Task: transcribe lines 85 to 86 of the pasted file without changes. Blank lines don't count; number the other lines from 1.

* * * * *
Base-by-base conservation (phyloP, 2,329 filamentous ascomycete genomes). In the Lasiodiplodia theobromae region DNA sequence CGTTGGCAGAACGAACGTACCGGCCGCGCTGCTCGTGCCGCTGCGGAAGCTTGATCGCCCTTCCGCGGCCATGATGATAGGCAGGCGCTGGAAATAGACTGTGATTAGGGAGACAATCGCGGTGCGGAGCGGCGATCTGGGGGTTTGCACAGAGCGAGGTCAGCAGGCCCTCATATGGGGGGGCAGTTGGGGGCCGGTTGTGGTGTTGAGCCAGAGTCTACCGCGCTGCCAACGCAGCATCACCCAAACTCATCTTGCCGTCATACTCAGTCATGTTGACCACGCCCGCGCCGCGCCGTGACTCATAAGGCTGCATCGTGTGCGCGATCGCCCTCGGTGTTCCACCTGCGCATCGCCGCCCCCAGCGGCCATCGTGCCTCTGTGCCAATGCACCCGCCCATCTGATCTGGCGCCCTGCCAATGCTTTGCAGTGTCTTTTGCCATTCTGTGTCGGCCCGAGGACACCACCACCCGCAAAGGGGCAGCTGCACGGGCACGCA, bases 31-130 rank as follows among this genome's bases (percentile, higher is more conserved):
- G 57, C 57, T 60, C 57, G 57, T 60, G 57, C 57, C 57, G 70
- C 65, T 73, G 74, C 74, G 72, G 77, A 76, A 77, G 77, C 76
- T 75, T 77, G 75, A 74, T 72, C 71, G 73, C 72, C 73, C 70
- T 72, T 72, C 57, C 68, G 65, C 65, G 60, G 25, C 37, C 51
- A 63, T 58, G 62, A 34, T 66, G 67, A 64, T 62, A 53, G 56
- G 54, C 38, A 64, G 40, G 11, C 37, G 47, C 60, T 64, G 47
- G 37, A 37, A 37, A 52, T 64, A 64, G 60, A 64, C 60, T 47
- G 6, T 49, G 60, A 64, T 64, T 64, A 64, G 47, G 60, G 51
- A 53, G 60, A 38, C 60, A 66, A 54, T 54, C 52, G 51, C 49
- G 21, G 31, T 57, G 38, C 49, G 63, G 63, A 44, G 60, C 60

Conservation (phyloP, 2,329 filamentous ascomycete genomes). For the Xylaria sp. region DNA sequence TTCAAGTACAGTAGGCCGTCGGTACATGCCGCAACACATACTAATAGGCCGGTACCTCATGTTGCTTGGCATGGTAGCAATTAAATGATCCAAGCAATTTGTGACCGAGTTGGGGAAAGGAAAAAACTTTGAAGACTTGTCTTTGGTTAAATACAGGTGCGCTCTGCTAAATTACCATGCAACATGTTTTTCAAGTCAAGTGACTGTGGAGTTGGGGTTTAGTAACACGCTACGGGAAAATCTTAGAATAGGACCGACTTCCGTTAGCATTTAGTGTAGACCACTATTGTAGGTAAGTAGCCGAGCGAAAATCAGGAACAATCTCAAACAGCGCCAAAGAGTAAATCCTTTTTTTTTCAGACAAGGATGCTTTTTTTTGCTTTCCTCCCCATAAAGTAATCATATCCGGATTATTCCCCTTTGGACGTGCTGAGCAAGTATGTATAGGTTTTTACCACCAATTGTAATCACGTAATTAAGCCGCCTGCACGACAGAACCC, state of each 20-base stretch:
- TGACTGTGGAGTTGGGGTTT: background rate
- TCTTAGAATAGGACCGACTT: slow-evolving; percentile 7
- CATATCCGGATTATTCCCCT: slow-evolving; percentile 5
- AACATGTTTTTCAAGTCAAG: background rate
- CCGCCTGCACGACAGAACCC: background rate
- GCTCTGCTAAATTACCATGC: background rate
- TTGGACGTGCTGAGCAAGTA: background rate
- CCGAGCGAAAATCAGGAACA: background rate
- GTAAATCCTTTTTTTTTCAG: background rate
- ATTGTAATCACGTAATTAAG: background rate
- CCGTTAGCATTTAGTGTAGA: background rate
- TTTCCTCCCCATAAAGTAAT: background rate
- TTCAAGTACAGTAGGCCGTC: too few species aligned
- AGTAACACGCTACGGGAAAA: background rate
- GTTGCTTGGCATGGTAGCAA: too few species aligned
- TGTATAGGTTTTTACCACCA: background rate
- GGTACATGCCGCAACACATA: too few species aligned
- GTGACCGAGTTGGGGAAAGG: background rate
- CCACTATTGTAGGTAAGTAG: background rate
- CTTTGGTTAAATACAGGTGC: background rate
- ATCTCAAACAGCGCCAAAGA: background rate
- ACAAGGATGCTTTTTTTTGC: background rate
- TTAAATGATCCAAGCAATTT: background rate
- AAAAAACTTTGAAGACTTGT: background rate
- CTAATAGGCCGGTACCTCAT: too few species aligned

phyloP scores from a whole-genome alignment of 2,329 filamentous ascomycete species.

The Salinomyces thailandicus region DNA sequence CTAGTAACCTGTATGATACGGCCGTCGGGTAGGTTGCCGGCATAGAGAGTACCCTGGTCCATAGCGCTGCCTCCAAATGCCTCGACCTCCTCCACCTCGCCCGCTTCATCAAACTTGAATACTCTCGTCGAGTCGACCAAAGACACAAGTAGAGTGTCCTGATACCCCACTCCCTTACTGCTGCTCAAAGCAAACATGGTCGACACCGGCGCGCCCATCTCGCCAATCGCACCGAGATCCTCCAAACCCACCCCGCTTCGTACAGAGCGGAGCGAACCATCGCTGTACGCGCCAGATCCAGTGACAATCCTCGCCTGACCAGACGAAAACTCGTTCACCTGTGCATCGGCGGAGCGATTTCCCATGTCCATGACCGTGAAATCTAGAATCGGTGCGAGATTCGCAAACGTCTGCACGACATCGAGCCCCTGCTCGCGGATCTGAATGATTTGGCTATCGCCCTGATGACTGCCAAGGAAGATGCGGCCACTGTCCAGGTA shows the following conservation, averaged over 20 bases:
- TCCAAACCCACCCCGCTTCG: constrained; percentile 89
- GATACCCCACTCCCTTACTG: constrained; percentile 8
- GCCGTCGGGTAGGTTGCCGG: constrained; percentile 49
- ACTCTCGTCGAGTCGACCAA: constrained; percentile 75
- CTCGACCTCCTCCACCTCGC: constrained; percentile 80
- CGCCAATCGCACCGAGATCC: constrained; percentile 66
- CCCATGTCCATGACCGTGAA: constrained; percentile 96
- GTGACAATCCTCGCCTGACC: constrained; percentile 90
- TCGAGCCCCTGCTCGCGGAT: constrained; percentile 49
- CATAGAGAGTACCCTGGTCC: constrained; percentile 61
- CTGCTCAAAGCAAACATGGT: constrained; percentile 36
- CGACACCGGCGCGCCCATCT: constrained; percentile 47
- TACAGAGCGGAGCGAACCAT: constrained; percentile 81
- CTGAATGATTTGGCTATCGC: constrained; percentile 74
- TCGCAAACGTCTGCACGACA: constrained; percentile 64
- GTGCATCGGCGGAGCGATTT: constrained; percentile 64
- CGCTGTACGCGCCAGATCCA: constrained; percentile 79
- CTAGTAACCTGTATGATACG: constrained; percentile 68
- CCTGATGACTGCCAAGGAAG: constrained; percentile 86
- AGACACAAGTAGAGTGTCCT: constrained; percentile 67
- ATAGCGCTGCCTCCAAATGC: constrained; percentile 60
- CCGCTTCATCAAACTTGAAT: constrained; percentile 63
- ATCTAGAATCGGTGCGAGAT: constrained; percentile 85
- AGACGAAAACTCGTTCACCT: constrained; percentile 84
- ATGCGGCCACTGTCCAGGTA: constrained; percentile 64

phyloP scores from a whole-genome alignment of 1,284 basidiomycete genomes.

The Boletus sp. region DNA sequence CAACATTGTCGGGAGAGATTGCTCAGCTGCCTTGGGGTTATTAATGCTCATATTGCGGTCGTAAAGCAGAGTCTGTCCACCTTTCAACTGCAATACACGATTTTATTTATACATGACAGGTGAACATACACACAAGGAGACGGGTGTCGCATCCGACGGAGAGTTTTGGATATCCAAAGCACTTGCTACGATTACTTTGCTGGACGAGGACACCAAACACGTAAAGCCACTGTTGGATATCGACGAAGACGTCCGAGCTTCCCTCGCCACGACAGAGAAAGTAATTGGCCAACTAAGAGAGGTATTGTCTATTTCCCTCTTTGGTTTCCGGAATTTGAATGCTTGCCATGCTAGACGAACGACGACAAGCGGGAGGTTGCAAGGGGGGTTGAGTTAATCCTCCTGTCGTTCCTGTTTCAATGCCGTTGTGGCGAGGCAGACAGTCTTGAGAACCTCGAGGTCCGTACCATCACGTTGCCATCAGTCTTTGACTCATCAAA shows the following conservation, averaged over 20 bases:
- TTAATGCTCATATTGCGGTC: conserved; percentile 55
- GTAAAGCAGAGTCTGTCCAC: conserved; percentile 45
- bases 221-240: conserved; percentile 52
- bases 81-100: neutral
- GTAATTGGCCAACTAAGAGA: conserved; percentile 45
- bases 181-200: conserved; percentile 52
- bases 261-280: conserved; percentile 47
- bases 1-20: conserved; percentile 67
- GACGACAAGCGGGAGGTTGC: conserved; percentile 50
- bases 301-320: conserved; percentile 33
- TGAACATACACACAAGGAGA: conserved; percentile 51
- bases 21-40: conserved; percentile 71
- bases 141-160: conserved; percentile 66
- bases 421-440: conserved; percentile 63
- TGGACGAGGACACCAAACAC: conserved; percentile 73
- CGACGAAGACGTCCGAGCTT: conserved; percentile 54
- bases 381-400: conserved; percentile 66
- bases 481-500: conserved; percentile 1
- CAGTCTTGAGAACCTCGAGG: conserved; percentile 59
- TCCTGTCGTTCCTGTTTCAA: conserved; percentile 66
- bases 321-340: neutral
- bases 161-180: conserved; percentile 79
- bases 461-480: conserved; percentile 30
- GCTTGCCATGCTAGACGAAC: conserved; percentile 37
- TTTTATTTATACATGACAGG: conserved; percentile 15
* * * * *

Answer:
- CAGTCTTGAGAACCTCGAGG: conserved; percentile 59
- TCCTGTCGTTCCTGTTTCAA: conserved; percentile 66